Ownership of each asset must be determined before the equalization payment can be calculated. Sometimes, the ownership of a piece of property may be a source of dispute between the spouses. The court may, upon application, solve these disputes under s. 10(1) of the FLA by making a declaration of ownership for a specific piece of property, ordering one spouse to compensate the other spouse for that property, or ordering the property sold and the proceeds from its sale divided.
One spouse will sometimes try to claim an interest in a property owned by the other spouse through a resulting or constructive trust. A resulting trust occurs when one person transfers property to another, but is presumed to still retain ownership of the property. If a husband, for example, purchased an asset such as a car, but put that car in his wife’s name, the Family Law Act presumes that a resulting trust exists, and the husband remains the owner of that car. However, it could be argued that the car is a gift, and in fact belongs to the wife, and therefore should be included with her assets rather than his.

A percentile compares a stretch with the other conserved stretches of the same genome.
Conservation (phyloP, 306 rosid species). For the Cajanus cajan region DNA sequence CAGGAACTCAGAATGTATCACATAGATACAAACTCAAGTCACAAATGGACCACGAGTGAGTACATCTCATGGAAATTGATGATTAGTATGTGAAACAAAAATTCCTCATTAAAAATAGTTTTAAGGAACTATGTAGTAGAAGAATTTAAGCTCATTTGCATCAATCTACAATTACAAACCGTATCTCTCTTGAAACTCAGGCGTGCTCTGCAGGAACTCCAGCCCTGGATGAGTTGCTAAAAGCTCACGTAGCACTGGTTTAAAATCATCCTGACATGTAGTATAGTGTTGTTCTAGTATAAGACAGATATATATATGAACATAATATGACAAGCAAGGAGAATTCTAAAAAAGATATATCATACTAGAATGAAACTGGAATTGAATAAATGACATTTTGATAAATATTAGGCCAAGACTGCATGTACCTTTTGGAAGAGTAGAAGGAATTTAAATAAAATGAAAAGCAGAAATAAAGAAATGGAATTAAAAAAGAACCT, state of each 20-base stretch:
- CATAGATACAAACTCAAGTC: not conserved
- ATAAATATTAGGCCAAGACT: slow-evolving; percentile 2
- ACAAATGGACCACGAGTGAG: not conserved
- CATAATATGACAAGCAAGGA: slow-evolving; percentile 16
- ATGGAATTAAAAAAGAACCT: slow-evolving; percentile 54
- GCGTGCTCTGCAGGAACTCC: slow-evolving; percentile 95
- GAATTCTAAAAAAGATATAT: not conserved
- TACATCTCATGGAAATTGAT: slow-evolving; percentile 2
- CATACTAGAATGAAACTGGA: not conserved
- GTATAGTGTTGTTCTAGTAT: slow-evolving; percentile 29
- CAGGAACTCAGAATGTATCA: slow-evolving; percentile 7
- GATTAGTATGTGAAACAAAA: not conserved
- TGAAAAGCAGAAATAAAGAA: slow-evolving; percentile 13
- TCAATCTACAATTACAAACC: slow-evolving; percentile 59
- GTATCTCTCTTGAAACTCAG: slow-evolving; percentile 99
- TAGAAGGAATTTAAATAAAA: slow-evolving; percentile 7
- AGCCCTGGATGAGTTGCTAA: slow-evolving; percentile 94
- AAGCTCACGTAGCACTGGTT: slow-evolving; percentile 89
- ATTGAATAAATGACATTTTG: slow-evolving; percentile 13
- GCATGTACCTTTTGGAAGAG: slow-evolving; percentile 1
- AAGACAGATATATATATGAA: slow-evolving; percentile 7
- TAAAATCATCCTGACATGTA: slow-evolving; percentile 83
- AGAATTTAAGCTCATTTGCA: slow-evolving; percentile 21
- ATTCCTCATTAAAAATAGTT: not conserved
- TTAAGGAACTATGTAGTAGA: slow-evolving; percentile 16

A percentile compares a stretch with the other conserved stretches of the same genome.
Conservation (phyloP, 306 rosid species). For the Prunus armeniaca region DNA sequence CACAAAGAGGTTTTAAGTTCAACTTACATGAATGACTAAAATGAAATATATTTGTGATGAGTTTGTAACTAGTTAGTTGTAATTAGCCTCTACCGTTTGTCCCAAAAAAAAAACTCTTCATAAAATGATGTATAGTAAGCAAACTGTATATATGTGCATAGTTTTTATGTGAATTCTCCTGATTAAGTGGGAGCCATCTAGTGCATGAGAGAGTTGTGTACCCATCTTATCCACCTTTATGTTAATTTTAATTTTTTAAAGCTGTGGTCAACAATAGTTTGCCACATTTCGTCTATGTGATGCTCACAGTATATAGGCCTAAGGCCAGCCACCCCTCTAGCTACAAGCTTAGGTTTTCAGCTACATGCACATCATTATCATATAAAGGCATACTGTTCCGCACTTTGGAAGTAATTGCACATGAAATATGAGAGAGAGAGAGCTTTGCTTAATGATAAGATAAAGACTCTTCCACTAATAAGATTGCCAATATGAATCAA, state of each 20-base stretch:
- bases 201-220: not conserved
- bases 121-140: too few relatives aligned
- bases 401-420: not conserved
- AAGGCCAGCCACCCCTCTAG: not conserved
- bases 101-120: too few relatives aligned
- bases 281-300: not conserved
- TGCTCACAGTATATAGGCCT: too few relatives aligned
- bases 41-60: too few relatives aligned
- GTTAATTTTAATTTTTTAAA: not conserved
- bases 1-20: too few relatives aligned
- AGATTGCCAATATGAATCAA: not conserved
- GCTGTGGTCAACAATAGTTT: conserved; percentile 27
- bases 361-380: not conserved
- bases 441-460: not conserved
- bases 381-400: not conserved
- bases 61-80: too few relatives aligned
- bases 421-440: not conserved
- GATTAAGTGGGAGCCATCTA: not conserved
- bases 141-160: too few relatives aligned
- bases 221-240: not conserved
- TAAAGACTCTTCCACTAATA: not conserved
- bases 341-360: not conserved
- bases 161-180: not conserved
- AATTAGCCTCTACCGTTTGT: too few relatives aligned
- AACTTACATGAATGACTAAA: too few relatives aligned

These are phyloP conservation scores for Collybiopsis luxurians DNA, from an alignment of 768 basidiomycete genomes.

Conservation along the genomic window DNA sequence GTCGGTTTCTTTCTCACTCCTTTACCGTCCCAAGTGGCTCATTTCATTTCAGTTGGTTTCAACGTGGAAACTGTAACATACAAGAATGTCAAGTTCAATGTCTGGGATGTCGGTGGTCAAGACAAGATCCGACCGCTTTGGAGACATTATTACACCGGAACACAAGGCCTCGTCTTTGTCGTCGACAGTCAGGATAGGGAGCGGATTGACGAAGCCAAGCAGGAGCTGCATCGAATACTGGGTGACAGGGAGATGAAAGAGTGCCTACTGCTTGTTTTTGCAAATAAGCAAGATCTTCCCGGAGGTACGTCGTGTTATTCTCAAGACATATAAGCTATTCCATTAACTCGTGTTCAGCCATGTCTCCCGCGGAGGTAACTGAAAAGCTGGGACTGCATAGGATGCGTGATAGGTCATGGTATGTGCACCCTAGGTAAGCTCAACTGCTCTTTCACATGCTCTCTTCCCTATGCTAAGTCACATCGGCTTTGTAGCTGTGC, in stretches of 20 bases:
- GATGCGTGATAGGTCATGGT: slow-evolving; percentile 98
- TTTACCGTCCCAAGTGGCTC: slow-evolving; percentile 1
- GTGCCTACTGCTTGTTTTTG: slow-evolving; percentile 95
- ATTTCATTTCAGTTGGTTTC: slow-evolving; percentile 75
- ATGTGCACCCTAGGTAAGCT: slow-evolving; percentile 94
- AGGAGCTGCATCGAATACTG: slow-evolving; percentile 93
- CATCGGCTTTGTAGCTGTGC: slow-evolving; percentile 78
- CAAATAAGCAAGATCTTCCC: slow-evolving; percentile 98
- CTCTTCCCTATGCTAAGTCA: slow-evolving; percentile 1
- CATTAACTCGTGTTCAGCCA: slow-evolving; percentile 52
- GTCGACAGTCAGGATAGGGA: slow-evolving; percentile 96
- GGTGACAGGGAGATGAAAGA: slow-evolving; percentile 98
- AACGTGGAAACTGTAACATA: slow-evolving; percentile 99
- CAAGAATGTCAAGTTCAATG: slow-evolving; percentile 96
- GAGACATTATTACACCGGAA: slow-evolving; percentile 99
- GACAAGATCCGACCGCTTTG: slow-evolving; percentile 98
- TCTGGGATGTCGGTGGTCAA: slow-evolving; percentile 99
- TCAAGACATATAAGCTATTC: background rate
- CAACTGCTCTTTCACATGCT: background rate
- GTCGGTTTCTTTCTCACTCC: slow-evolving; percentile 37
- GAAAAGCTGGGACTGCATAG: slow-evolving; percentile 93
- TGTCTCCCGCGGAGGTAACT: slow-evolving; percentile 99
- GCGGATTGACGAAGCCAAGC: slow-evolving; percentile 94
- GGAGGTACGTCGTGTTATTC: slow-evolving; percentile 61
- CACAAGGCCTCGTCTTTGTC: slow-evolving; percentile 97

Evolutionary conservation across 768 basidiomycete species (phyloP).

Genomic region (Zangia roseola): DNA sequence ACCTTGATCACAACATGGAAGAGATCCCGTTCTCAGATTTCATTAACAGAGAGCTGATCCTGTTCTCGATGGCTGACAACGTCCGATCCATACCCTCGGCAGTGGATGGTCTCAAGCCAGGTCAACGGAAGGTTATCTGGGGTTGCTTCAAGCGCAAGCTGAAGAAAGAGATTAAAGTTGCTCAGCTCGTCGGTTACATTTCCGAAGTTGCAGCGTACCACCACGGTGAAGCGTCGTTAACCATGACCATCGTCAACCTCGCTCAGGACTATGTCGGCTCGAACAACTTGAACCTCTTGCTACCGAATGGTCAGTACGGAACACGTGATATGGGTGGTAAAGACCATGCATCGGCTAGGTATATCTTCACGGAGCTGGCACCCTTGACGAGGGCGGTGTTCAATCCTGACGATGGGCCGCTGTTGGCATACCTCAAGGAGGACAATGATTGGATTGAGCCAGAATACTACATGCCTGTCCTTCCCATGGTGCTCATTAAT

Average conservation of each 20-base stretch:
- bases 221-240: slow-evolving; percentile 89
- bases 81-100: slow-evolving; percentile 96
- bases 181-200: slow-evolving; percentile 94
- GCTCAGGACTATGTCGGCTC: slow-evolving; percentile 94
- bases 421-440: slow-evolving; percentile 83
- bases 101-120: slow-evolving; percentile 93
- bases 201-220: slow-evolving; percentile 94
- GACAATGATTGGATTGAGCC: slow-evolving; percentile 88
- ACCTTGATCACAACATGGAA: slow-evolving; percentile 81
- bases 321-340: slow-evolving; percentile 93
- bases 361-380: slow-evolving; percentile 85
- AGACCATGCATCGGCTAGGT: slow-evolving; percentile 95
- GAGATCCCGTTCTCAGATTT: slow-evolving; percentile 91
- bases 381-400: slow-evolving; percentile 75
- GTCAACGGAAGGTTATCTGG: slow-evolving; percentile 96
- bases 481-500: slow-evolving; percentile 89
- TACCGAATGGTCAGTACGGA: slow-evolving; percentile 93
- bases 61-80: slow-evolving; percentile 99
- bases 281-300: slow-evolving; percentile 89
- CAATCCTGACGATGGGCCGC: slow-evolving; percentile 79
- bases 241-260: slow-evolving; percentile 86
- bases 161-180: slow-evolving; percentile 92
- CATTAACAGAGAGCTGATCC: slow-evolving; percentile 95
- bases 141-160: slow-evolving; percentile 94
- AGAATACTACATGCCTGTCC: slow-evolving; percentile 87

A constructive trust arises to remedy unjust enrichment, where one spouse has contributed to the value or acquisition of an asset owned by the other spouse (through labour or financial contribution, for example), and he or she was not compensated for the deprivation incurred in making that contribution. For more information on constructive trusts, see our article: Common-Law Relationships and Division of Property. Constructive trusts are more commonly litigated between common-law spouses, who are not entitled to an equalization of net family property.
Trust arguments are difficult and highly case-specific issues. If you do want to pursue a trust claim, you would be well served to speak to a lawyer experienced in family trust litigation in Ontario, who will be able to examine the facts of your case and inform you of the potential strength of your trust claim.
Treatment of the Matrimonial Home
Note that the FLA provides for unique treatment of the matrimonial home in the equalization process. The matrimonial home is not included in a spouse’s date of marriage assets, even if it was owned at the time of marriage. In contrast, the value of the matrimonial home is always included in the valuation date assets of the spouse who owns it (or its value is divided between the spouses, if it is jointly owned). This is the case even if it was purchased with money inherited after marriage, or it was a gift given to one of the spouses after marriage. (Such gifts or inheritance would normally be excluded from valuation date assets.)